2019 was a banner year for the U.S. economy. But the economy is not the stock market, and corporations with a large portfolio of brick-and-mortar retailers did not fair so well this year.
“…the worst performers tend to share a common theme of trouble thanks to the decline of physical retail sales in the age of online shopping alternatives,” U.S. News said. “On the plus side, some of these stocks offer double-digit dividends. But as you’ll see, massive share price declines more than offset any income potential from these troubled stocks.”
Here are the 10 worst S&P 500 Dividends stocks of 2019 according to U.S. News and World Report.
Kohl’s Corp. (KSS)
Current yield: 5.4%.
2019 returns: -26%
In May, the clothing-and-home retailer admitted to concealing its bleak earnings prospects and that is only likely to erode the trust of Wall Street investors in 2020.
“After a big miss on earnings across the board, the company restated its full-year guidance and that included a deep cut to profit forecasts,” U.S. News said. “The result was to be expected – a big move downwards for stocks as investors readjusted their expectation for this company.”
Kraft Heinz Co. (KHC)
Current yield: 5.1%
2019 returns: -27%
Following the 2015 merger of its two iconic brands, Kraft Heinz became the world’s fifth-largest food and beverage company and the third-largest in the United States. But Wall Street’s excitement in the company has faded thanks to a debt-heavy deal struck in the merger, deep cost-cutting moves and a lineup of products that can’t seem to keep up with consumers’ changing tastes.
“Throw in a recent SEC investigation, deep write-offs and quarterly losses, and it’s no wonder that investors lost faith in this consumer mashup in 2019,” U.S. News said.
Alliance Data Systems Corp. (ADS)
Current yield: 2.3%
2019 returns: -29%
Alliance Data Systems serves merchants, travel firms and leisure companies worldwide with marketing and customer-loyalty solutions. including private label credit cards and direct-mailed, reward-program coupons. Unfortunately for ADS, e-commerce competition has been fierce especially fierce and lucrative this year, making it hard for merchants to justify such programs use the corporation’s services.
“Printing and mailing a coupon to your local home goods store just isn’t an effective way to connect with customers in 2019,” U.S. News said. “And that shows in the performance of ADS.”
L Brands (LB)
Current yield: 6.7%
2019 returns: -32%
The “L” in L Brands might as well have stood for lackluster this year. The retailer has struggled as more and more as consumers do their shopping with e-commerce giants like Amazon and lose interest in the group’s big-name brands.
“Sure, Victoria’s Secret underwear and Bath & Body Works lotions were all the rage in the 1990s, but the marketplace has moved on,” U.S. News says. “When you have trouble connecting with customers it’s never a good thing. But when you have to find a way to reinvent your brand even as you have to rethink the whole logistics of your retail business in a digital age, the pressures are serious indeed.”
Mosaic Co. (MOS)
Current yield: 1%
2019 returns: -33%
This relatively-unknown, Minnesota-based company sells fertilizer and agricultural chemicals. Despite a sizable customer base and few competitors, the company saw little growth and disappointing dividends in 2019
Current yield: 5.8%
2019 returns: -33%
With Gap’s portfolio touting brands like Old Navy and Banana Republic, the company appeals to a number of different consumer demographics. Old Navy is Gap’s biggest brand and its only segment to see growth over the last three years, but has become a down-market choice for shoppers and it’s low prices are leading to low margins.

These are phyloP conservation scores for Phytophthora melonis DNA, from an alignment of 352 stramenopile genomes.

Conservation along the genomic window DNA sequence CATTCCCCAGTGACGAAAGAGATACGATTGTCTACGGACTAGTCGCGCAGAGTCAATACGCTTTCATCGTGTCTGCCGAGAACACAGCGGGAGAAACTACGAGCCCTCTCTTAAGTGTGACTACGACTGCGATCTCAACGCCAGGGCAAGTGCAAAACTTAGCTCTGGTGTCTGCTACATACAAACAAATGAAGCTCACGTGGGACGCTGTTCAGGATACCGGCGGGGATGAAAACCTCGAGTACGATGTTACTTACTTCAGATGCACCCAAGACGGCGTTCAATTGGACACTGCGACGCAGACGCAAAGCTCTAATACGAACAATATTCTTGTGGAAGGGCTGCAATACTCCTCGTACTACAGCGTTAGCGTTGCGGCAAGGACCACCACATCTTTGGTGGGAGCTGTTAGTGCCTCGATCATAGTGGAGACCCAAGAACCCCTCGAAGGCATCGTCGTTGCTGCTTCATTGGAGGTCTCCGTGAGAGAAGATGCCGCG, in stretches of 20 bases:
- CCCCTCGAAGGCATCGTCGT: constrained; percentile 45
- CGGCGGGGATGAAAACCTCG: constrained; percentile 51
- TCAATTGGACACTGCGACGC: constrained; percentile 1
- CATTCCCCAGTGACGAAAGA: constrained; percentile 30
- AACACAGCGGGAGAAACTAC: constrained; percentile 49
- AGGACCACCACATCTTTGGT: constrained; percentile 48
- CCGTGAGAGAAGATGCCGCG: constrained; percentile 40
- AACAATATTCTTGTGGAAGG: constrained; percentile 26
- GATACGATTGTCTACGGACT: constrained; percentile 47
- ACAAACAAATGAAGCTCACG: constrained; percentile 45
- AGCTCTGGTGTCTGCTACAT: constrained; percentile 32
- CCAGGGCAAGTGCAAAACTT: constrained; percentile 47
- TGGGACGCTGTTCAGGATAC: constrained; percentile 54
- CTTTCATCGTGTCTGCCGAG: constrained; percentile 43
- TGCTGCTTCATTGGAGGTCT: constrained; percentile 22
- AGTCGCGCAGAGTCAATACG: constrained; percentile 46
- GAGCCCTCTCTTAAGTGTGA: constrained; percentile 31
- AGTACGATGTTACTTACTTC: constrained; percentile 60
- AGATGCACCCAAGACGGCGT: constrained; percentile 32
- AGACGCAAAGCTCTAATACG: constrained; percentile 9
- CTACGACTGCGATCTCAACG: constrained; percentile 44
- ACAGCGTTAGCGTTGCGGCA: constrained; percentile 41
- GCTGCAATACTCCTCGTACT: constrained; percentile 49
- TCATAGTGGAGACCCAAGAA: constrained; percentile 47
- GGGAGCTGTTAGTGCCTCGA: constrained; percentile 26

“While top line performance isn’t terrible, pressure on margins has investors worried about the stock’s long-term performance – and its dividend,” U.S. News says.
Current yield: 1.9%
2019 returns: -35%
Owens-Illinois manufactures glass containers and packaging for a number of industries but mainly serves beer and wine makers.
“With a small but growing segment of the alcoholic beverage marketplace moving toward environmentally-friendly solutions, it’s hard to see a future where OI is bigger or better than where it is today,” says U.S. News. “Though profits look decent and this company isn’t going anywhere, the top line is certainly not getting larger for Owens-Illinois.”
Occidental Petroleum Corp. (OXY)
Current yield: 8.3%
2019 returns: -38%
As the global community grapples with the use and environmental impacts of fossil fuels, oil producer like Occidental are struggling to in a low-growth industry. Falling natural gas prices have dealt another blow and are leading end-users away from crude-oil use.
“The sad reality is that there is a lot of risk ahead for the energy sector generally, and explorers like OXY are directly in the crosshairs for this long-term energy transition,” U.S. News says.
Macerich Co. (MAC)
Current yield: 11.5%
2019 returns: -49%
Despite a large yield in 2019, Macerich is facing long-term pressure as a real-estate investment trust that develops and manages a dying American institution: shopping malls.
“With 51 million square feet of real estate in 47 centers, in many ways MAC stock is ground zero for the problems facing the retail sector as merchants across the board cut back on physical locations – and leave empty storefronts in their wake,” says U.S. News.
Current yield: 9.7%
2019 returns: -49%
U.S. News describes Macy’s as the “poster child for struggling retail stocks in 2019,” and its stocks fell slowly and steadily throughout the year.
“Macy’s has been characterized by higher prices than its competitors, a mediocre online shopping experience, long checkout lines and messy physical stores that frustrate customers and a general lack of efficiency that is so important in the age of lower margins for brick-and-mortar operators,” U.S. News says.